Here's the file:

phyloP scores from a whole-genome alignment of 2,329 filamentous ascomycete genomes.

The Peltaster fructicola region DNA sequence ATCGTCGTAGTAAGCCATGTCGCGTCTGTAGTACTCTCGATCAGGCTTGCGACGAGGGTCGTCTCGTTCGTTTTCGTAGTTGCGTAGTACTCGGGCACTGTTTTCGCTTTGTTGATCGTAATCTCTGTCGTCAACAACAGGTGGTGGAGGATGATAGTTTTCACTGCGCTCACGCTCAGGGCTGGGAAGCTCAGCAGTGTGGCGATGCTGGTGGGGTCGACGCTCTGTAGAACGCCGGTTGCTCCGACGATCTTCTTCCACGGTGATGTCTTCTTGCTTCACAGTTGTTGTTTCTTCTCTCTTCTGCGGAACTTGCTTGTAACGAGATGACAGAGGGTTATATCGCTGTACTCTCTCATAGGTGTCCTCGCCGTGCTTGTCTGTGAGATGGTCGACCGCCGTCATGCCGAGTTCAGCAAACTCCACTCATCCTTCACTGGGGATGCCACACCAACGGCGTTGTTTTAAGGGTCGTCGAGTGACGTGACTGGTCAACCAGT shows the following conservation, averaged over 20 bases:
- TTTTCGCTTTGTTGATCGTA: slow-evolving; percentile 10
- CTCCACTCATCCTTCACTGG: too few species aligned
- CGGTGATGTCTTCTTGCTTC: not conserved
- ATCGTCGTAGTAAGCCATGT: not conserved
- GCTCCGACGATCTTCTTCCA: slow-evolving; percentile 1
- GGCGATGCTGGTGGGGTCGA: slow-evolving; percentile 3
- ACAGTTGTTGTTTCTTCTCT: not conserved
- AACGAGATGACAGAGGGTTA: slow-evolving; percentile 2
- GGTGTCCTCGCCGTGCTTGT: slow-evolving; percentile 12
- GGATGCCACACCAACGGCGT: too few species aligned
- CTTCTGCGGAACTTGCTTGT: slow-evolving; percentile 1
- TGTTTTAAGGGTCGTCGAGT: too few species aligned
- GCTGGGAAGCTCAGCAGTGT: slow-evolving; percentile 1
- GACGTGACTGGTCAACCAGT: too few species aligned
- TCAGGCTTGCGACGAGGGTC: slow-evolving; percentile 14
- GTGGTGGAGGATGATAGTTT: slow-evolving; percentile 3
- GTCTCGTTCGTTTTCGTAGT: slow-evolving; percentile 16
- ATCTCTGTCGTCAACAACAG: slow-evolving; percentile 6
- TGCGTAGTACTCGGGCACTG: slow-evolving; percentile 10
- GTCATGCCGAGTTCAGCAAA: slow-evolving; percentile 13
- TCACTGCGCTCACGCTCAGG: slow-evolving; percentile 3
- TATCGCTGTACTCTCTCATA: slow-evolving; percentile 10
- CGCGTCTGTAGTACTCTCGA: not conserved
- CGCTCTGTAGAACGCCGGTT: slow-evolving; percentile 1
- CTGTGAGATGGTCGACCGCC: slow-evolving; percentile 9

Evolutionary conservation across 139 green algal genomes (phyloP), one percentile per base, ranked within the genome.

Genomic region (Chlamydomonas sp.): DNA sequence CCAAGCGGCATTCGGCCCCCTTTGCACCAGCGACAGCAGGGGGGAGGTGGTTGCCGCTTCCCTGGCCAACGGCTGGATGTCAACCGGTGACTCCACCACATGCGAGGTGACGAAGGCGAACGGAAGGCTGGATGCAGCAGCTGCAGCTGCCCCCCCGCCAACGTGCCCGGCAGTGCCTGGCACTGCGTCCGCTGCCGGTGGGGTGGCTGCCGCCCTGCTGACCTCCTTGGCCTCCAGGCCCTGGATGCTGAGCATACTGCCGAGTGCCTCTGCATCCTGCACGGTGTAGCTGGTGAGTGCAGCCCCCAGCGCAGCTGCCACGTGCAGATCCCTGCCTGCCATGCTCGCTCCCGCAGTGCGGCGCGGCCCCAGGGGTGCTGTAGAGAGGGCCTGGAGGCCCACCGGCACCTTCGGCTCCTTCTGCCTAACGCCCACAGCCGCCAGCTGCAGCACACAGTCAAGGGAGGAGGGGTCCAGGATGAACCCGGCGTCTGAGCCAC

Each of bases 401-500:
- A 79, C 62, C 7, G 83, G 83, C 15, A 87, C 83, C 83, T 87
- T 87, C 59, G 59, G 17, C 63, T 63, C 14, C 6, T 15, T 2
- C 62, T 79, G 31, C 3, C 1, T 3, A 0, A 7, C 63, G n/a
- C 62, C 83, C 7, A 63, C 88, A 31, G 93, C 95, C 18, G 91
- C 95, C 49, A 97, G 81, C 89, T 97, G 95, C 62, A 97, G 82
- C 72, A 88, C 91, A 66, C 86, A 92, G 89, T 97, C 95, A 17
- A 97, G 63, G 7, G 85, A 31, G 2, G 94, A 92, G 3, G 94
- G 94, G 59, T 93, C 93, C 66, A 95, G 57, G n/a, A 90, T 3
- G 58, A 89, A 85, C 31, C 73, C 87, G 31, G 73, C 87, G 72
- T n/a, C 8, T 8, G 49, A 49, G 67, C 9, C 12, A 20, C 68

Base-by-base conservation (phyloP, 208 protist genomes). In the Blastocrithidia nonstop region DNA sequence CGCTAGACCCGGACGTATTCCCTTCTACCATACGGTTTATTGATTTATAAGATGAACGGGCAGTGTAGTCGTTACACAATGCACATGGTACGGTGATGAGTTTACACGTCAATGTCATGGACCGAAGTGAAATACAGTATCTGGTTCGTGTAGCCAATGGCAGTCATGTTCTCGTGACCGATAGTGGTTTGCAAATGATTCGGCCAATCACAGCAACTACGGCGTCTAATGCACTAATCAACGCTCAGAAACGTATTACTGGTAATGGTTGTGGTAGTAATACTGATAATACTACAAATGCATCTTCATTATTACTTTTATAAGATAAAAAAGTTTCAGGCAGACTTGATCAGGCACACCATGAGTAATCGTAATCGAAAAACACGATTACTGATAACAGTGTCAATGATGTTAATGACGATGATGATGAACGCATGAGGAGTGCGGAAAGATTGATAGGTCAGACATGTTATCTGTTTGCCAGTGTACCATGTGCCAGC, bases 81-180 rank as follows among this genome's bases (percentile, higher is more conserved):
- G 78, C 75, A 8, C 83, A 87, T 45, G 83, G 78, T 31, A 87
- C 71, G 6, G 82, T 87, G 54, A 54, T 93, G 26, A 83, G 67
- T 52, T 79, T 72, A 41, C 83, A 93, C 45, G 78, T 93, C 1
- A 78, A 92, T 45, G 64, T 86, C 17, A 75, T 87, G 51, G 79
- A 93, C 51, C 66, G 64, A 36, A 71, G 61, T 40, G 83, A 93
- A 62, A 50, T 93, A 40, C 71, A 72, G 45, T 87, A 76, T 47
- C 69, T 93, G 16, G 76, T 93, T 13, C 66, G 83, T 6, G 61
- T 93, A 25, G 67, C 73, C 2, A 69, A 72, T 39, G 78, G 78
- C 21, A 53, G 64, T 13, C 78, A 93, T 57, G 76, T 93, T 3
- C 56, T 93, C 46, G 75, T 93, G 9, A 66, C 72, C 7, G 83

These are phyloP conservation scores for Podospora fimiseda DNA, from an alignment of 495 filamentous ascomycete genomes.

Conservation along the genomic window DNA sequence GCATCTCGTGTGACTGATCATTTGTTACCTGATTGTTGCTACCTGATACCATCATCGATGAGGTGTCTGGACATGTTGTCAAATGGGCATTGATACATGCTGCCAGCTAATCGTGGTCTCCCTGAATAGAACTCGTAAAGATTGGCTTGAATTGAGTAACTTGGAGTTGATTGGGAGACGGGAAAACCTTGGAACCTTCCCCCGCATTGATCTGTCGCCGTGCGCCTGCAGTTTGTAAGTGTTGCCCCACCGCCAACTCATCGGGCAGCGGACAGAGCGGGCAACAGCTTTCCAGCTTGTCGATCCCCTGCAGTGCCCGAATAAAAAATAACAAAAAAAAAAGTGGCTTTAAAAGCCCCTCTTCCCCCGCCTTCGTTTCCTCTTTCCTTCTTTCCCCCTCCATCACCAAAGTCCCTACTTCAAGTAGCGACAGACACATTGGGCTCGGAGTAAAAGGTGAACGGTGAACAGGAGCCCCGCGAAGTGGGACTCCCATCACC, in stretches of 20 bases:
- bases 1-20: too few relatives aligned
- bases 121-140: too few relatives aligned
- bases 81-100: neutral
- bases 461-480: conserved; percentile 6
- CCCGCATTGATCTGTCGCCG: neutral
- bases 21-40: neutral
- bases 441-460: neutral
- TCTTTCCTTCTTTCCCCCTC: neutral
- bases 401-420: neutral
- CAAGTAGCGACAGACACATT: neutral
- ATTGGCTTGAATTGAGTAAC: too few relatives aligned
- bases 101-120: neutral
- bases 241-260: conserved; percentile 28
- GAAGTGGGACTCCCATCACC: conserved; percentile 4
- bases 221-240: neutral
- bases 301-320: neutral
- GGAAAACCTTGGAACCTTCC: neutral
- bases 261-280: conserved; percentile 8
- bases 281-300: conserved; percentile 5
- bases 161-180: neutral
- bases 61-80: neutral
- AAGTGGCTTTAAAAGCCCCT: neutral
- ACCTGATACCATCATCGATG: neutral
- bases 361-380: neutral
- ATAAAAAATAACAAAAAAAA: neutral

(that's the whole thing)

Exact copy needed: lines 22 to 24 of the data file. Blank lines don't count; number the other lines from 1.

- GTCATGCCGAGTTCAGCAAA: slow-evolving; percentile 13
- TCACTGCGCTCACGCTCAGG: slow-evolving; percentile 3
- TATCGCTGTACTCTCTCATA: slow-evolving; percentile 10